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4,000-year-old copper axes point to an ancient culture story


Six copper axes and some pieces of pottery discovered in Sakatpur of Saharanpur district in Uttar Pradesh could point to a separate culture that straddled the Ganga and Yamuna, coinciding with the Indus Valley Civilisation, say archaeologists.

4,000-year-old copper axes point to an ancient culture story
The copper axes, thought to date to 2000 BC, from Sakatpur 
[Credit: The Hindu]
The Archaeological Survey of India is excavating the site at Rampur Maniharan, hoping to discover more artefacts.

In fertile plains

When the Indus Valley civilisation flourished in what is today Punjab, Haryana and parts of Pakistan, a parallel culture is thought to have co-existed in the fertile plains between the Ganga and the Yamuna in western Uttar Pradesh.

The copper axes and pottery sherds found last week may be related to the Ochre Coloured Pottery (OCP) culture in the doab (plains) of the two rivers in the late Harappan period, around 2000 BC.

The Superintending Archaeologist, ASI (Agra circle) Bhuvan Vikrama, told The Hindu that going by what had been found, it could well be related to the OCP culture. OCP marked the last stage of the North Indian Copper Age.

Found by chance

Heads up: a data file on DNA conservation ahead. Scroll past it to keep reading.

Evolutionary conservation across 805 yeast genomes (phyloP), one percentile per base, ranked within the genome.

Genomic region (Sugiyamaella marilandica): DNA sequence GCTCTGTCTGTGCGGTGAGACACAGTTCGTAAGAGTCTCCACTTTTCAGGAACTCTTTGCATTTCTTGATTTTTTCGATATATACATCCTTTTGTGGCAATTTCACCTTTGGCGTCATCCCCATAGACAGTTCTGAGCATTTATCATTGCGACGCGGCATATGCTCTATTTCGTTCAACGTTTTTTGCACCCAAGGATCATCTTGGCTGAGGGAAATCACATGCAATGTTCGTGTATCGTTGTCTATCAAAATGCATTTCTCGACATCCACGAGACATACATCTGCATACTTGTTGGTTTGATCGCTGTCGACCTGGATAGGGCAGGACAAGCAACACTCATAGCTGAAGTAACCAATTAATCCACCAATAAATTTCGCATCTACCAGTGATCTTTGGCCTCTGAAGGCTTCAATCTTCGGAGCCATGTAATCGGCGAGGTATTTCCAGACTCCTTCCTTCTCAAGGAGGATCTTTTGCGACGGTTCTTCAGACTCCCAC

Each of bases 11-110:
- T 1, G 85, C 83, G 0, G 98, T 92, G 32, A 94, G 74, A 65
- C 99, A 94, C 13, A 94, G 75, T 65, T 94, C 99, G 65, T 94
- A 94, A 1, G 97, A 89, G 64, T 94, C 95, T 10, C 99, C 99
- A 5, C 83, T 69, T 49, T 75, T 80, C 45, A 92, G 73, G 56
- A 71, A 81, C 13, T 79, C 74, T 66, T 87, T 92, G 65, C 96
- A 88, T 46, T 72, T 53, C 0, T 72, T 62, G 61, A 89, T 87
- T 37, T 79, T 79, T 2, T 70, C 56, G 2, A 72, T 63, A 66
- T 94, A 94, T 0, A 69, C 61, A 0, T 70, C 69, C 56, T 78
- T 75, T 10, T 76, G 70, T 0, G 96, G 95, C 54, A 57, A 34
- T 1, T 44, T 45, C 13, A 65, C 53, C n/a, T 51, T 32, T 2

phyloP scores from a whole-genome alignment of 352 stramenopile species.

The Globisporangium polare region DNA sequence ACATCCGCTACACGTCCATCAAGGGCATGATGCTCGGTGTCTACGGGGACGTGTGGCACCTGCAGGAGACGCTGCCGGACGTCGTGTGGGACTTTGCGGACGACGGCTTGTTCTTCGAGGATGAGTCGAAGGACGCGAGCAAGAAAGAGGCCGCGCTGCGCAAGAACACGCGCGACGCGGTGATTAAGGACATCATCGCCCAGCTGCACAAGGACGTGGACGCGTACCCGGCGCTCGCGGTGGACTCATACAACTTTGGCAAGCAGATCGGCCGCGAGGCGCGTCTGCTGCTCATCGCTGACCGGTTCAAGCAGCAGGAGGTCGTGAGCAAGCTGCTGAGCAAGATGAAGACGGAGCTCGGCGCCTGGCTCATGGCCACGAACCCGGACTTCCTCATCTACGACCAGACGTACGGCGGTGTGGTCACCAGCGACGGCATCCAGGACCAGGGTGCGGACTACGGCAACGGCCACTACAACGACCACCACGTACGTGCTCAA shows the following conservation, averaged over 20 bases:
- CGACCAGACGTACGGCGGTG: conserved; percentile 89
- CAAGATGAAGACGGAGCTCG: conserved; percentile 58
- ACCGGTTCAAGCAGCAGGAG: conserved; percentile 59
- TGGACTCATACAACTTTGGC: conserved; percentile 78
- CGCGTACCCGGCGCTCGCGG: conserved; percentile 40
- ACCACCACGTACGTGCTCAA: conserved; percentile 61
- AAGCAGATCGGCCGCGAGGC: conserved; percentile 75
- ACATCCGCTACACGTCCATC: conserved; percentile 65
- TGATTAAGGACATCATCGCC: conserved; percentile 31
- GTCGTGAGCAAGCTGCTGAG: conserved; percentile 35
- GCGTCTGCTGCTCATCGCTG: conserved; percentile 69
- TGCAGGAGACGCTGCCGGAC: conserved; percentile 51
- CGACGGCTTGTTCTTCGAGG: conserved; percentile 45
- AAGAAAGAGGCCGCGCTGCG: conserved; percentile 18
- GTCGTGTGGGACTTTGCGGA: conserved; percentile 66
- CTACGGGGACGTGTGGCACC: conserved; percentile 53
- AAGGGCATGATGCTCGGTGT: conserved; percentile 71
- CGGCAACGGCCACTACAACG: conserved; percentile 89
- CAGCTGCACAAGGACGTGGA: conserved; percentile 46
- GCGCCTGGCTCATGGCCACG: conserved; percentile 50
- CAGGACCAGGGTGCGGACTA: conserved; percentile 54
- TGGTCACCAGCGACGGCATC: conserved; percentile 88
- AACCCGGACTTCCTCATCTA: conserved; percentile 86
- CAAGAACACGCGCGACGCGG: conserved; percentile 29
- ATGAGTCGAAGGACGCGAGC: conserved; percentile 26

Workers of a brick kiln in Sakatpur found the axes when they were digging to collect soil. The ASI then sent a team to excavate.

The people who used ochre pottery and their culture are specific to the doab region.

The first remnants of OCP culture were found in Hastinapur, in Meerut district, in 1951 and later in Atranjikhera in Eta district.

Direct evidence

“We are excited because this is the first time we have discovered remnants of the OCP culture directly,” Mr. Vikrama said.

“We have done three days of excavation and found only pottery. Since excavation is a slow process we expect to find more remains like habitat dispositions in the depth of the soil. We are not yet calling it a proper civilisation and terming it only as a culture, because unlike the Harappan civilisation, we still do not know much about OCP culture. But this time we are hopeful that we will unearth interesting details,” he added.

Scholars differ in their interpretation of the nature of OCP culture. Those like V.N. Misra see it as “only a final and impoverished stage of the late-Harappan,” while others view it as completely unrelated to Harappa.

Author: Mohammad Ali | Source: The Hindu [March 01, 2017]
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